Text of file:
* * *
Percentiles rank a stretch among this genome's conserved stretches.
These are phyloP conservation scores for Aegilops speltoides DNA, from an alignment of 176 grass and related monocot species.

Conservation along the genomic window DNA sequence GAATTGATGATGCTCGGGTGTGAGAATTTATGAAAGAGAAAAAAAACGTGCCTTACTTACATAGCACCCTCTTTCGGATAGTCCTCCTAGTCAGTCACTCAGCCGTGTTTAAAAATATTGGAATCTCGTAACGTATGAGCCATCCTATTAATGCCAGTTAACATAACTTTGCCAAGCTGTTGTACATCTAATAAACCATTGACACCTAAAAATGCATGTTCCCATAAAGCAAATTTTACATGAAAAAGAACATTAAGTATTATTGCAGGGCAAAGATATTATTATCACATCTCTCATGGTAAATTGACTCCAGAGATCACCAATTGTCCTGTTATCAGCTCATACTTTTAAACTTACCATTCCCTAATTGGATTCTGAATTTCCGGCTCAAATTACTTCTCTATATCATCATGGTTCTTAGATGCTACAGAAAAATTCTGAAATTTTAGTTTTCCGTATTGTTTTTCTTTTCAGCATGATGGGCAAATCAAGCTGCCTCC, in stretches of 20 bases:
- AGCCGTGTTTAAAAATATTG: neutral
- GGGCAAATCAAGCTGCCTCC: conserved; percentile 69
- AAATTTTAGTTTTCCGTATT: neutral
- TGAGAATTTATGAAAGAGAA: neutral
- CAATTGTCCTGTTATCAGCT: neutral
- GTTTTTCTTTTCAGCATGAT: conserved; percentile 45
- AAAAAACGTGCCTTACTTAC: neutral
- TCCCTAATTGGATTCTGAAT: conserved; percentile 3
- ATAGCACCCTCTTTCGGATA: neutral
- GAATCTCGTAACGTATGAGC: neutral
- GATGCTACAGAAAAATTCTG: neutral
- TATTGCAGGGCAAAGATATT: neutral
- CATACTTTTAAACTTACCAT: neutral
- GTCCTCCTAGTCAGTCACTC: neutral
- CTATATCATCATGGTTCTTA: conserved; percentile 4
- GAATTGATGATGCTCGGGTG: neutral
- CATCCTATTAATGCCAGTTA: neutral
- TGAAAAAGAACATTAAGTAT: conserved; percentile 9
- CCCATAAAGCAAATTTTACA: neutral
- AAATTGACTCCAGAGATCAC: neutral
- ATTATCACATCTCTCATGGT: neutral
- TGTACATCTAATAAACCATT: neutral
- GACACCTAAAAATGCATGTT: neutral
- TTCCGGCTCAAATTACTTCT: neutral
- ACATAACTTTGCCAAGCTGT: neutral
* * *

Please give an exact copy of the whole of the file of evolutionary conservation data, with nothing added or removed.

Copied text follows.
Percentiles rank a stretch among this genome's conserved stretches.
These are phyloP conservation scores for Aegilops speltoides DNA, from an alignment of 176 grass and related monocot species.

Conservation along the genomic window DNA sequence GAATTGATGATGCTCGGGTGTGAGAATTTATGAAAGAGAAAAAAAACGTGCCTTACTTACATAGCACCCTCTTTCGGATAGTCCTCCTAGTCAGTCACTCAGCCGTGTTTAAAAATATTGGAATCTCGTAACGTATGAGCCATCCTATTAATGCCAGTTAACATAACTTTGCCAAGCTGTTGTACATCTAATAAACCATTGACACCTAAAAATGCATGTTCCCATAAAGCAAATTTTACATGAAAAAGAACATTAAGTATTATTGCAGGGCAAAGATATTATTATCACATCTCTCATGGTAAATTGACTCCAGAGATCACCAATTGTCCTGTTATCAGCTCATACTTTTAAACTTACCATTCCCTAATTGGATTCTGAATTTCCGGCTCAAATTACTTCTCTATATCATCATGGTTCTTAGATGCTACAGAAAAATTCTGAAATTTTAGTTTTCCGTATTGTTTTTCTTTTCAGCATGATGGGCAAATCAAGCTGCCTCC, in stretches of 20 bases:
- AGCCGTGTTTAAAAATATTG: neutral
- GGGCAAATCAAGCTGCCTCC: conserved; percentile 69
- AAATTTTAGTTTTCCGTATT: neutral
- TGAGAATTTATGAAAGAGAA: neutral
- CAATTGTCCTGTTATCAGCT: neutral
- GTTTTTCTTTTCAGCATGAT: conserved; percentile 45
- AAAAAACGTGCCTTACTTAC: neutral
- TCCCTAATTGGATTCTGAAT: conserved; percentile 3
- ATAGCACCCTCTTTCGGATA: neutral
- GAATCTCGTAACGTATGAGC: neutral
- GATGCTACAGAAAAATTCTG: neutral
- TATTGCAGGGCAAAGATATT: neutral
- CATACTTTTAAACTTACCAT: neutral
- GTCCTCCTAGTCAGTCACTC: neutral
- CTATATCATCATGGTTCTTA: conserved; percentile 4
- GAATTGATGATGCTCGGGTG: neutral
- CATCCTATTAATGCCAGTTA: neutral
- TGAAAAAGAACATTAAGTAT: conserved; percentile 9
- CCCATAAAGCAAATTTTACA: neutral
- AAATTGACTCCAGAGATCAC: neutral
- ATTATCACATCTCTCATGGT: neutral
- TGTACATCTAATAAACCATT: neutral
- GACACCTAAAAATGCATGTT: neutral
- TTCCGGCTCAAATTACTTCT: neutral
- ACATAACTTTGCCAAGCTGT: neutral